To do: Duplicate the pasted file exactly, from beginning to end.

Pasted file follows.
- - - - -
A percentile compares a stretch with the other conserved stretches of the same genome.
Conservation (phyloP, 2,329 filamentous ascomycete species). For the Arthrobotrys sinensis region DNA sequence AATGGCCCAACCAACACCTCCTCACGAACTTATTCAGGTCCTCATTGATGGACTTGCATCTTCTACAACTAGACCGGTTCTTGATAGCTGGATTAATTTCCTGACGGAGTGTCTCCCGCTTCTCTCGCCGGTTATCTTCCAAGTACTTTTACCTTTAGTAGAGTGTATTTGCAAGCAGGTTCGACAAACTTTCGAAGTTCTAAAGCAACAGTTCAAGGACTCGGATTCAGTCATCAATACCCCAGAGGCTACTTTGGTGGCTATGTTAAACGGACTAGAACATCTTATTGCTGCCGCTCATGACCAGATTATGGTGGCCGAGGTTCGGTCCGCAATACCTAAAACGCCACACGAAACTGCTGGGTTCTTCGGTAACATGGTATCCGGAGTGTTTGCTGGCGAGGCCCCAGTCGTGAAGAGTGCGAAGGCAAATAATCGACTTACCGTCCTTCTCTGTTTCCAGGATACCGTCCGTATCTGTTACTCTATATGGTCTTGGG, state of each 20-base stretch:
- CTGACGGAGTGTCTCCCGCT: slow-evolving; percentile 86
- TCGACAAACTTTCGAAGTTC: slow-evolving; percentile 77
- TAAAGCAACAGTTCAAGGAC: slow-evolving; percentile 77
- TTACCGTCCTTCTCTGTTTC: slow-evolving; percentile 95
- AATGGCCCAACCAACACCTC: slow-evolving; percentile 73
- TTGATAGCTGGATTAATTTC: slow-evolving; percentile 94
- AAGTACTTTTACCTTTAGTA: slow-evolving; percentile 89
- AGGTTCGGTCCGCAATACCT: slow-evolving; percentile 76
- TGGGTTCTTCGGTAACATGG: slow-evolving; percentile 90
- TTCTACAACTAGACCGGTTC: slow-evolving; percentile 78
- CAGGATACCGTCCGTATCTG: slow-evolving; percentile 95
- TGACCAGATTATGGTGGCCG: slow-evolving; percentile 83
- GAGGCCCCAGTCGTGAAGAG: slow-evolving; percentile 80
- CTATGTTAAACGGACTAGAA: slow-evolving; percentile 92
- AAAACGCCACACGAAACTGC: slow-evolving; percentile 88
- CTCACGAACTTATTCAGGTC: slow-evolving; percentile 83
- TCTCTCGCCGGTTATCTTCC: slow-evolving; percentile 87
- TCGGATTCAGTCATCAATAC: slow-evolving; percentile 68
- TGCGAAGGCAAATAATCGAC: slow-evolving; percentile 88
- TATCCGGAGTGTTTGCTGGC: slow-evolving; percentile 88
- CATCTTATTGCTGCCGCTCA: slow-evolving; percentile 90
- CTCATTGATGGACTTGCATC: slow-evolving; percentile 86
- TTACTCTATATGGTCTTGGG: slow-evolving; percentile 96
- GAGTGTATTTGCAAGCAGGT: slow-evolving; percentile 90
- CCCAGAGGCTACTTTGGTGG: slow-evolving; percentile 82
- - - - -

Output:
A percentile compares a stretch with the other conserved stretches of the same genome.
Conservation (phyloP, 2,329 filamentous ascomycete species). For the Arthrobotrys sinensis region DNA sequence AATGGCCCAACCAACACCTCCTCACGAACTTATTCAGGTCCTCATTGATGGACTTGCATCTTCTACAACTAGACCGGTTCTTGATAGCTGGATTAATTTCCTGACGGAGTGTCTCCCGCTTCTCTCGCCGGTTATCTTCCAAGTACTTTTACCTTTAGTAGAGTGTATTTGCAAGCAGGTTCGACAAACTTTCGAAGTTCTAAAGCAACAGTTCAAGGACTCGGATTCAGTCATCAATACCCCAGAGGCTACTTTGGTGGCTATGTTAAACGGACTAGAACATCTTATTGCTGCCGCTCATGACCAGATTATGGTGGCCGAGGTTCGGTCCGCAATACCTAAAACGCCACACGAAACTGCTGGGTTCTTCGGTAACATGGTATCCGGAGTGTTTGCTGGCGAGGCCCCAGTCGTGAAGAGTGCGAAGGCAAATAATCGACTTACCGTCCTTCTCTGTTTCCAGGATACCGTCCGTATCTGTTACTCTATATGGTCTTGGG, state of each 20-base stretch:
- CTGACGGAGTGTCTCCCGCT: slow-evolving; percentile 86
- TCGACAAACTTTCGAAGTTC: slow-evolving; percentile 77
- TAAAGCAACAGTTCAAGGAC: slow-evolving; percentile 77
- TTACCGTCCTTCTCTGTTTC: slow-evolving; percentile 95
- AATGGCCCAACCAACACCTC: slow-evolving; percentile 73
- TTGATAGCTGGATTAATTTC: slow-evolving; percentile 94
- AAGTACTTTTACCTTTAGTA: slow-evolving; percentile 89
- AGGTTCGGTCCGCAATACCT: slow-evolving; percentile 76
- TGGGTTCTTCGGTAACATGG: slow-evolving; percentile 90
- TTCTACAACTAGACCGGTTC: slow-evolving; percentile 78
- CAGGATACCGTCCGTATCTG: slow-evolving; percentile 95
- TGACCAGATTATGGTGGCCG: slow-evolving; percentile 83
- GAGGCCCCAGTCGTGAAGAG: slow-evolving; percentile 80
- CTATGTTAAACGGACTAGAA: slow-evolving; percentile 92
- AAAACGCCACACGAAACTGC: slow-evolving; percentile 88
- CTCACGAACTTATTCAGGTC: slow-evolving; percentile 83
- TCTCTCGCCGGTTATCTTCC: slow-evolving; percentile 87
- TCGGATTCAGTCATCAATAC: slow-evolving; percentile 68
- TGCGAAGGCAAATAATCGAC: slow-evolving; percentile 88
- TATCCGGAGTGTTTGCTGGC: slow-evolving; percentile 88
- CATCTTATTGCTGCCGCTCA: slow-evolving; percentile 90
- CTCATTGATGGACTTGCATC: slow-evolving; percentile 86
- TTACTCTATATGGTCTTGGG: slow-evolving; percentile 96
- GAGTGTATTTGCAAGCAGGT: slow-evolving; percentile 90
- CCCAGAGGCTACTTTGGTGG: slow-evolving; percentile 82